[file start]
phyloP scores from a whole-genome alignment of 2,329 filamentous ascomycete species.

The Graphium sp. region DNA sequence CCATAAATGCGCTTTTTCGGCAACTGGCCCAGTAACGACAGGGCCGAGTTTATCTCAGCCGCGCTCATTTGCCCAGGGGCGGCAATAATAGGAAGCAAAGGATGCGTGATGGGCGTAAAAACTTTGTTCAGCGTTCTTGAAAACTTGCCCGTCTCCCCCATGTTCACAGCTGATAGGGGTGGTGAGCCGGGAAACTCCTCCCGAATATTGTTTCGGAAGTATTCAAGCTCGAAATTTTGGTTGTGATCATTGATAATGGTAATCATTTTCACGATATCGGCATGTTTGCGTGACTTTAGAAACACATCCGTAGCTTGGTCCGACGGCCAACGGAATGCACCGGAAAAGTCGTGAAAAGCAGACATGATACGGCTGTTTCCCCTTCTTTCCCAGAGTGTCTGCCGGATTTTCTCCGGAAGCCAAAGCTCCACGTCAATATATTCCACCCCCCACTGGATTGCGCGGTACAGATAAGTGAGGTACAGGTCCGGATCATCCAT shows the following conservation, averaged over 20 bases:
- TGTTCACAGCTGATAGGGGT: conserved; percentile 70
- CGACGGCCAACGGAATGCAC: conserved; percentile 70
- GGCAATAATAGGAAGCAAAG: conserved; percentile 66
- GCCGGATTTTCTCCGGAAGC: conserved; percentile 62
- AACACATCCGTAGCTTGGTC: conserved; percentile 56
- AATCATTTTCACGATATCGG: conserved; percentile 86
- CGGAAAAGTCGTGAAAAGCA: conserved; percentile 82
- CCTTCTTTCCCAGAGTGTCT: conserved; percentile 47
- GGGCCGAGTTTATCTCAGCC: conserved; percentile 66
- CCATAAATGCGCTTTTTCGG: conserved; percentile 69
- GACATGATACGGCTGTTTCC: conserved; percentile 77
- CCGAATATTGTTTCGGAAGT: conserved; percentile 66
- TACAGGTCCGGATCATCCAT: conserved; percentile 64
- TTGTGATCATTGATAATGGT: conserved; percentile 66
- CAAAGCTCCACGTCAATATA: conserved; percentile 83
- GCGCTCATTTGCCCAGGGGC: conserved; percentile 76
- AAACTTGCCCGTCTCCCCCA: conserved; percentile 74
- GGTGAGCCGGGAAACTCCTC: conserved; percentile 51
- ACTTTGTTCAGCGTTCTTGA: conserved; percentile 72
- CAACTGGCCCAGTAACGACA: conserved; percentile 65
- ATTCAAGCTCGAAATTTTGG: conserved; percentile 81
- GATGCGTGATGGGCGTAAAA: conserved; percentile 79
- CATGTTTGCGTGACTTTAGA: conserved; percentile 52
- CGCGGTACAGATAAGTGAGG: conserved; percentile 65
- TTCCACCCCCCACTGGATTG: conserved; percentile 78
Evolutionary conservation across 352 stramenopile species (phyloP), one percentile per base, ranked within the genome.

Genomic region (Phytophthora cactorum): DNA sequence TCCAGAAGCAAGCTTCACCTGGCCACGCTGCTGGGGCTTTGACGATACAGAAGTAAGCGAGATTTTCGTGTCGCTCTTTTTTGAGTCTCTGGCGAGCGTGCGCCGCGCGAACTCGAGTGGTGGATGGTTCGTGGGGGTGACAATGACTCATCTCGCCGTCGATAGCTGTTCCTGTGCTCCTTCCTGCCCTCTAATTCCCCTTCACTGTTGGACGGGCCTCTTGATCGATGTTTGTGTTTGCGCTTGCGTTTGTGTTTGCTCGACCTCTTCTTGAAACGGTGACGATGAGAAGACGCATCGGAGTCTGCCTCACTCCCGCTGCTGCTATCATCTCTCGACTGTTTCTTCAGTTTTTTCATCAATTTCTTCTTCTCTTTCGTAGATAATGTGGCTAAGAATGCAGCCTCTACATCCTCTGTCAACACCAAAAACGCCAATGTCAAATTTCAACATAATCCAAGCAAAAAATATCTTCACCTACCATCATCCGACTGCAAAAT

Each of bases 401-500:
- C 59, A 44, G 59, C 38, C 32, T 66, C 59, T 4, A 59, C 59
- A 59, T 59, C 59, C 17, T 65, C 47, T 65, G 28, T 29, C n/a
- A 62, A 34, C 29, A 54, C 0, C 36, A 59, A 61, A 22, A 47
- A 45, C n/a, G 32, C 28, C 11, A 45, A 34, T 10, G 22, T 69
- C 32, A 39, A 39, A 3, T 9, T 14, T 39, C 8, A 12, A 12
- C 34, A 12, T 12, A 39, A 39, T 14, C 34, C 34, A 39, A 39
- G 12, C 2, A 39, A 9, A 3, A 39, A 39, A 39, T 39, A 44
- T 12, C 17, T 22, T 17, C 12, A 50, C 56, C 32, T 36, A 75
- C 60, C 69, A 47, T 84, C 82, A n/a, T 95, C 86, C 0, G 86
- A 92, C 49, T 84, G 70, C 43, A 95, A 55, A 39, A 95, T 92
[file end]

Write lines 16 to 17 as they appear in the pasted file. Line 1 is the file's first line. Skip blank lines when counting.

- TTGTGATCATTGATAATGGT: conserved; percentile 66
- CAAAGCTCCACGTCAATATA: conserved; percentile 83